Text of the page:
“The office market has disappeared in La Jolla,” said Phil Wise of Colliers International. “There is an acute need for more office space in La Jolla.”
The issue of office versus retail space in the Village came to a head in June when the La Jolla Community Planning Association (LJCPA) deadlocked, and therefore made no recommendation, on landlord Peter Wagener’s proposal to change zoning on the ground floor of his now-largely vacant building at 1111 Prospect St. to allow more office and less retail.
The building on the corner of Prospect Street and Herschel Avenue previously housed boutique Hotel Parisi and Victoria’s Secret.
Wagener came to LJCPA asking to deviate from development regulations in the La Jolla Planned District Ordinance (PDO) governing commercial development to increase, from 25 to 50 percent, the maximum amount of office space allowed on the ground floor.
“If you say no it’s (building’s) going to stay empty,” warned Wagener, noting he’s spent two years unsuccessfully trying to lease the building’s ground-floor space for retail. He said he has a prospective tenant, if more ground-floor space can be rezoned for office rather than retail.
Wise pointed out that La Jolla’s PDO guidelines are “dated,” given that they date back to the '80s.
“This is 2015, not 1975 or the ’80s when the PDO was last updated,” Wise said. “It was a different world back then without the Internet. A lot of retailers that used to exist back then don’t exist anymore. You have to change your (business) model.”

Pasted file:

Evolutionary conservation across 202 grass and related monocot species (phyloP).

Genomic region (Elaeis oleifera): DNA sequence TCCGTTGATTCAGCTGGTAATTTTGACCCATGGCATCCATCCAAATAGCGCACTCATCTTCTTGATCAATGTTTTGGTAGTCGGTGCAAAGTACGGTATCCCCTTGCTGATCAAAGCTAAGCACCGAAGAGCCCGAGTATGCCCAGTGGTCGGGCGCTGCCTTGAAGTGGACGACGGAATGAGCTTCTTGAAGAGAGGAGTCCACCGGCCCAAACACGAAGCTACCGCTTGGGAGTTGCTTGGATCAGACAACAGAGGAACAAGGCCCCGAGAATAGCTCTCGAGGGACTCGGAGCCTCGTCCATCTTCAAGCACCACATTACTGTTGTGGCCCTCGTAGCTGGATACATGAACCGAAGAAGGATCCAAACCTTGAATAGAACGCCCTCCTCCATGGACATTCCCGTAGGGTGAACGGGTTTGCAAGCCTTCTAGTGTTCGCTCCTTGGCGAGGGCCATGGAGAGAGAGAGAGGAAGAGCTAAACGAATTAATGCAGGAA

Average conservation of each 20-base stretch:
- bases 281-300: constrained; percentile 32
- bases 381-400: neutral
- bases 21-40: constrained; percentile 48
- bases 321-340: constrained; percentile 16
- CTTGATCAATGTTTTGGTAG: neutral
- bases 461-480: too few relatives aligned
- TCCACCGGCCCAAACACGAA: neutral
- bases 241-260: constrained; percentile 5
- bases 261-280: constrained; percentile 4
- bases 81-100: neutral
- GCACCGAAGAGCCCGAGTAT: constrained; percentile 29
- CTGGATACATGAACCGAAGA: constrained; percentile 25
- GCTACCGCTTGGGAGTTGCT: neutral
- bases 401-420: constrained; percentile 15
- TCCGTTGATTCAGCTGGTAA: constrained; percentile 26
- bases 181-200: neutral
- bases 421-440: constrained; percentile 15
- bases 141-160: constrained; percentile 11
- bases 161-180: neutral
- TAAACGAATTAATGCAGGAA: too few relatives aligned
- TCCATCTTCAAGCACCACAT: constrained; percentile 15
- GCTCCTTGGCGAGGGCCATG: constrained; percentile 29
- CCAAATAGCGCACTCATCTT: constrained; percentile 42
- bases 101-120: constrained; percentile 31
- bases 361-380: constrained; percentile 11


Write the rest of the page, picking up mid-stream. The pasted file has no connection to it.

Wise said the Village of La Jolla has numerous problems in attracting customers other than that it has limited access and limited parking.
“There are all these restrictions in La Jolla, like, you can’t eat on the sidewalk in some places,” Wise said adding, “You have to lighten up on the archaic rules. They just don’t work anymore.”
Wise noted office use on ground floors isn’t a new concept.
“There have been a whole bunch of offices that used to occupy entire ground floors of buildings in the past,” he said.
The commercial Realtor said the problem with Wagener’s building on Prospect Street is that it’s “too big and too deep. It just doesn’t work in today’s market.”
A better plan, suggested Wise, might be to encourage “businesses of all types” to come to La Jolla.
“You have to modernize,” he said. “The best way to grow in La Jolla is to allow the office space in La Jolla to increase. And the only place to put that is on the ground floor.”
Wise noted office tenants “go to restaurants and buy in the retail stores. You don’t have a large enough consumer base in the Village,” Wise argued, noting “it’s a numbers game.”
Back in June, several LJCPA trustees objected to Wagener’s deviation proposal, arguing that trading off retail for office both violates the spirit of La Jolla land-use planning, as well as setting an irreversible precedent likely to be followed by others.